Characteriizing Hydration in Asteroids from Observations in the Stratosphere with the BOPPS Infrared Camera

Tuesday, 16 December 2014
Charles Hibbitts1, Andrew F Cheng1 and Eliot F Young2, (1)JHU-APL, Laurel, MD, United States, (2)Southwest Research Institute, Boulder, CO, United States
The Balloon Observation Platform for Planetary Science (BOPPS) mission is planning to observe several asteroids during its one-day mission in mid to late September, 2014. The observations of asteroids are secondary objectives designed to demonstrate the ability of the BIRC (BOPPS InfraRed Camera) to detect and characterize the extent of hydration on airless bodies. Hydrated asteroids are in part described by the presence of an infrared absorption band near 3-microns, due to the presence of OH complexed onto materials in their surfaces. This band is expected to begin near 2.6 microns, with a minimum between 2.7 and 2.8 microns based on laboratory measurements of vacuum desiccated carbonaceous meteorites materials [1]. Although this measurement is obscured in ground-based observations by the presence of water vapor in our atmosphere, the BOPPS mission will fly sufficiently high (~ 120K’) that telluric water absorptions will not be present potentially enabling precise identification of hydration features on airless bodies like asteroids. The BIRC measurements will be obtained with a cryogenic infrared camera equipped with a 9-position filter wheel with each infrared filter having a FWHM of ~ 3% of the center wavelength [2]. Six of these bands are selected to characterize the OH and H2O absorption feature, and are centered at 2.45 microns, 2.73 microns, 2.85 microns, 3.05 microns, 3.2 microns, and 4 microns. The other three bands are at 0.67 microns (astronomical R-band), 4.27 microns, and 4.6 microns (these last two are to characterize CO2 emissions from comets). The BOPPS mission plans to observe both 1Ceres and 4Vesta. Ceres has a strong water/hydroxyl band [3] whose position would be well characterized by this mission and has been reported to be a variable source of water vapor emission [4] . We will report initial results of BOPPS asteroid observations.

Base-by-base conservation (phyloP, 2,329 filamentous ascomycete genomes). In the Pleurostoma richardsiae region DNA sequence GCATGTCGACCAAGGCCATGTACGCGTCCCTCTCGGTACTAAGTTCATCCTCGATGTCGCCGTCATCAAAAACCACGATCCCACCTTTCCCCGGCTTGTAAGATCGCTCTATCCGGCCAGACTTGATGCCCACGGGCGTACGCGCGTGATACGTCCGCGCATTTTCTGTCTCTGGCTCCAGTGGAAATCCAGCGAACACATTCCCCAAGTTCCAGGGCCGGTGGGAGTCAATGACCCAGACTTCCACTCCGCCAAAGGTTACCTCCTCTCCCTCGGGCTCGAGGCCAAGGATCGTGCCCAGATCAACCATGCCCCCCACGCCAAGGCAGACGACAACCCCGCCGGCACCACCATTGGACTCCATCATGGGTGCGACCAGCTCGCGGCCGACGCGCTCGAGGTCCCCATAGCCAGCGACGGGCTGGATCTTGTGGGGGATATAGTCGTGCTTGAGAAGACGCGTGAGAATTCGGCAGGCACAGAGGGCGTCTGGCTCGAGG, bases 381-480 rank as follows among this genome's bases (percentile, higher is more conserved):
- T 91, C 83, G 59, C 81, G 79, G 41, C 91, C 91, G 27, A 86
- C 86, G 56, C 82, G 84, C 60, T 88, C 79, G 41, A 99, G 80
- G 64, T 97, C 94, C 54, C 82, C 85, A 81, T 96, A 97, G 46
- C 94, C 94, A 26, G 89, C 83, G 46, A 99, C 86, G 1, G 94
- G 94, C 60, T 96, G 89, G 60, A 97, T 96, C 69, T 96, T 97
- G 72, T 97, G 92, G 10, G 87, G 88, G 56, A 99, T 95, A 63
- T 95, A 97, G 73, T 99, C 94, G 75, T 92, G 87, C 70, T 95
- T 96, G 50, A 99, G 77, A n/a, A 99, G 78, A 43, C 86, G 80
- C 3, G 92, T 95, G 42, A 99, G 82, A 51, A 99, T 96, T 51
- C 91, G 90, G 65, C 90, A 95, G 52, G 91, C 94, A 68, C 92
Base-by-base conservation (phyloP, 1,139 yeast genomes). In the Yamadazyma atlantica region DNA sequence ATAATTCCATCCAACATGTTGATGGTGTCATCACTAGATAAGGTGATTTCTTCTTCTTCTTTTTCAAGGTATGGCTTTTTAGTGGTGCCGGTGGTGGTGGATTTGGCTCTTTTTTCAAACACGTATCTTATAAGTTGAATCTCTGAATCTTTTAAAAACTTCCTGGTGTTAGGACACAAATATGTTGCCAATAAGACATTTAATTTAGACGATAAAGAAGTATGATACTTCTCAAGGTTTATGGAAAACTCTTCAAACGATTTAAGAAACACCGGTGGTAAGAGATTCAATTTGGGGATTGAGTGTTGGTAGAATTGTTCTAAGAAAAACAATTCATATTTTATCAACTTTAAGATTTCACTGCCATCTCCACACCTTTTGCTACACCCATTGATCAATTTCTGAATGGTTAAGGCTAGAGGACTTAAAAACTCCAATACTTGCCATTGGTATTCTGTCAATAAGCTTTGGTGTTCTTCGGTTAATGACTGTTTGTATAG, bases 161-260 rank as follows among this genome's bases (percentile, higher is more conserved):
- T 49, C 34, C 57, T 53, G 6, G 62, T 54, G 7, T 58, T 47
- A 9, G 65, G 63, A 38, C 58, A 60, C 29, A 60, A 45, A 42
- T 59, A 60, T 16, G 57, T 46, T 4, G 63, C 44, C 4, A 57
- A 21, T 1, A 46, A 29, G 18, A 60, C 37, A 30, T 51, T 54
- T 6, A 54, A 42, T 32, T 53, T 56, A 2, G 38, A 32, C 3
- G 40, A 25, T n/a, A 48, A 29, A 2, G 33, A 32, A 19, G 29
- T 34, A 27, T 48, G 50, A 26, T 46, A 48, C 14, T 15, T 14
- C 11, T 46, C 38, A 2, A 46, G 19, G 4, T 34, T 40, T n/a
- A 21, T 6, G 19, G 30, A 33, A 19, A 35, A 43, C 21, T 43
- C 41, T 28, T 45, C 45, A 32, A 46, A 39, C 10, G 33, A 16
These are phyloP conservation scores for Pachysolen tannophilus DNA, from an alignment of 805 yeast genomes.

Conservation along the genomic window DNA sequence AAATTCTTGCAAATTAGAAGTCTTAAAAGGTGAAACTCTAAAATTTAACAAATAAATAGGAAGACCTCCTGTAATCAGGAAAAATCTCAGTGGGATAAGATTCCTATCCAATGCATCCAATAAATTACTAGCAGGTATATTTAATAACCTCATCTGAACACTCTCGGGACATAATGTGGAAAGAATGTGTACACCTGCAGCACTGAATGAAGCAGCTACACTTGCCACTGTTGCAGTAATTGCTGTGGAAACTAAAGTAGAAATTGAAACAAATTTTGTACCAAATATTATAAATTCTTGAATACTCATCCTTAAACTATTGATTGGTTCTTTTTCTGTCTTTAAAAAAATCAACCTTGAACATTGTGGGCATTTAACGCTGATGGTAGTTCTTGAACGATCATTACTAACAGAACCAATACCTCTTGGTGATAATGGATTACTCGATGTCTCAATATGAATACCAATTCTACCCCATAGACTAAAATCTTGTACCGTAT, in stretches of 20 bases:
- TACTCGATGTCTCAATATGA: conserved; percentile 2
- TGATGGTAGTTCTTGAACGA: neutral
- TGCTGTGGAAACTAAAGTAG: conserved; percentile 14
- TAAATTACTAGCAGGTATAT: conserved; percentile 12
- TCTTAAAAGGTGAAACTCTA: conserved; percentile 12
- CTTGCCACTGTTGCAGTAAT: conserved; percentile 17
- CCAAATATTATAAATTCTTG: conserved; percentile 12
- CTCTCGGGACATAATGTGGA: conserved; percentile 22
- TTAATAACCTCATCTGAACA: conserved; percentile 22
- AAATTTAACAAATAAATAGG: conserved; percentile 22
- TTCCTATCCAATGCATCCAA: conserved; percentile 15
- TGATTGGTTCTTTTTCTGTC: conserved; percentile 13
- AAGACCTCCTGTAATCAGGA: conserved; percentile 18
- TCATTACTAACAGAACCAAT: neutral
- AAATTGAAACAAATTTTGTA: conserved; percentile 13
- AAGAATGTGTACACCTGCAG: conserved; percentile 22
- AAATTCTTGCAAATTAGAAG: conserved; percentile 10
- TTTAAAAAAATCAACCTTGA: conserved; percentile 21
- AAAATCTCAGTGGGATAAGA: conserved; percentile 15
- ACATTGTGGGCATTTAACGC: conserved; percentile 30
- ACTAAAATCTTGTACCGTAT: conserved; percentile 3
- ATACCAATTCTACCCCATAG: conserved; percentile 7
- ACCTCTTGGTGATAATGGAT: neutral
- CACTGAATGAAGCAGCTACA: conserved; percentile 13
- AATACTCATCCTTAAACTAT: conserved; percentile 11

References: [1] Takir et al., (2013), Meteor. & Planet. Sci., 48, 9, 1618-1637; [2] Cheng et al., (2014), Fall AGU this session; [3] Rivkin et al., (2006), Icarus, 185, 563-567. [4] Kueppers et al. (2014) Nature 505, 525